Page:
Saturday, September 22, 2007

Movies opening this week

Eastern Promises (Viggo Mortensen, Naomi Watts, Armin Mueller-Stahl, Vincent Cassel, dir. David Cronenberg)
I sort of pine for the days before Cronenberg became this respected prestige director, because as much as I liked this movie, I miss the bizarro gross-out Cronenberg horror films of yore. He's been in and out of the mainstream for years, though, so I hold out hope that he'll get back to something dirty and twisted soon enough. In the meantime, there's this very well-crafted thriller, which is not as successful as A History of Violence but is still pretty brutal and engaging. Some people have criticized the film for coming off as too cold and detached, but that's Cronenberg's style, and the aloof tone actually makes some of the horrors in this film seem even more despicable for how matter-of-factly they're presented. The script by Steve Knight (who wrote Dirty Pretty Things) doesn't offer Cronenberg as many opportunities to indulge his more perverse tendencies as his past work has, and at times it almost seems like he's at odds with the material. But most of the time he simply brings out its inner darkness with more grace and fluidity than Stephen Frears displayed in Dirty Pretty Things, but also less compassion. Mortensen is powerful as the Russian-mob hitman with a secret, and Watts does her usual stellar work, subtly indicating so much with her facial expressions. The plot ultimately is rather conventional, and I would say this is probably minor Cronenberg, but it does have some major moments. Opened limited Sept. 14; wide release this week

In the Valley of Elah (Tommy Lee Jones, Charlize Theron, Susan Sarandon, dir. Paul Haggis)
As much as I hated Crash, I tried to approach this movie with an open mind, and I will say that it is not nearly as bad as Crash, and certainly not worth the energy of hating (especially since the mixed reviews and muted buzz hardly seem to indicate it as a likely Oscar candidate). Haggis is still very taken with the idea of himself as someone with something important to say, and there are plenty of heavy-handed, manipulative moments in this film about a father trying to solve the murder of his just-returned-from-Iraq soldier son. One thing that plagued Crash, overacting, is thankfully absent here, as both Jones and Theron bring restraint and subtlety to their parts (perhaps because they've already won Oscars and aren't angling for more). Poor Sarandon gets nothing to do other than cry, though, and even the strong acting can't generate enough interest in the weak murder mystery. When the killer was finally revealed, I couldn't even remember which character they were naming, which is never a good sign. Haggis' messages about soldiers coming back from war are simplistic and not particularly insightful, and he drains too much color from the procedural story for it to be exciting. In trying to make his audience feel guilt, or pity, he only succeeds in making them feel bored. Opened limited Sept. 14; in Las Vegas this week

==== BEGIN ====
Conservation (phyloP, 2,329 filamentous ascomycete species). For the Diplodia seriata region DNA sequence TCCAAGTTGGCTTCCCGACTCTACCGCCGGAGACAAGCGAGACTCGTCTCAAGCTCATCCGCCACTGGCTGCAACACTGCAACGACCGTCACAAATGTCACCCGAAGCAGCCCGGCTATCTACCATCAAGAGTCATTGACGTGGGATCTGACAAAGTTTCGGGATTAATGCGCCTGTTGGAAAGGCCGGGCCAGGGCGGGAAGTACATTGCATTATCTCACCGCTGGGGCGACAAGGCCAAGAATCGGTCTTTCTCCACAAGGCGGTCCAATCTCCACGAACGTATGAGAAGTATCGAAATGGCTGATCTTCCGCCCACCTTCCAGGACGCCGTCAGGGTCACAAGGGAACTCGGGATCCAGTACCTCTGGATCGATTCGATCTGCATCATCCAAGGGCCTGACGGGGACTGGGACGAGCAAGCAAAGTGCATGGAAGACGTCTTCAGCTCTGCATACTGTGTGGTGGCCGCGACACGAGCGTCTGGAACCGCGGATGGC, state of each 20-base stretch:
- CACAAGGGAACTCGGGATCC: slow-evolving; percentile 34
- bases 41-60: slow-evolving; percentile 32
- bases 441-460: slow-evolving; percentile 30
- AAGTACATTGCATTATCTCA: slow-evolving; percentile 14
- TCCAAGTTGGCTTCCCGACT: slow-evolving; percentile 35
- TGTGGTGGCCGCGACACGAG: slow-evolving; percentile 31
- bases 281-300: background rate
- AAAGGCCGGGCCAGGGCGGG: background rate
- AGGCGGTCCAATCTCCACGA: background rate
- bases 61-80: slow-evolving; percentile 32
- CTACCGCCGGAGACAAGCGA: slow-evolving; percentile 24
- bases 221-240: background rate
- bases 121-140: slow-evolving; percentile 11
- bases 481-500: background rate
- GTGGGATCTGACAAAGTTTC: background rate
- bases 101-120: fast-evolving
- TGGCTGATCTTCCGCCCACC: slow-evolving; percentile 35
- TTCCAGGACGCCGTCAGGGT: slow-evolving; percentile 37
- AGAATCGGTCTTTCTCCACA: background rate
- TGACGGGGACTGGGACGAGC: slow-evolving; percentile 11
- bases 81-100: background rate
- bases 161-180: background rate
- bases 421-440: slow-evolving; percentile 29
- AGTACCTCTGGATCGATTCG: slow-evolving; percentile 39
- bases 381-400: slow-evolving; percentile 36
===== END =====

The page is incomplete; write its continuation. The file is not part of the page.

The Ten (Paul Rudd, Famke Janssen, Winona Ryder, Ken Marino, Gretchen Mol, Liev Schreiber, Rob Corddry, dir. David Wain)
My review in Las Vegas Weekly
Although this movie is much more offbeat than the other recent comedy from former members of The State, Balls of Fury, it's not really much funnier (I may actually have laughed more at Balls of Fury). As always, the various State alums show up to support each other, and there is a sense of goofy fun when they get together. It's too haphazard, though, which is the problem with a lot of post-State projects, and the jokes just aren't there, unfortunately. Still, I'm happy to see these guys continuing to work, and I hope they hit on the right combination for a truly great movie sometime soon. Opened limited August 3; in Las Vegas this week

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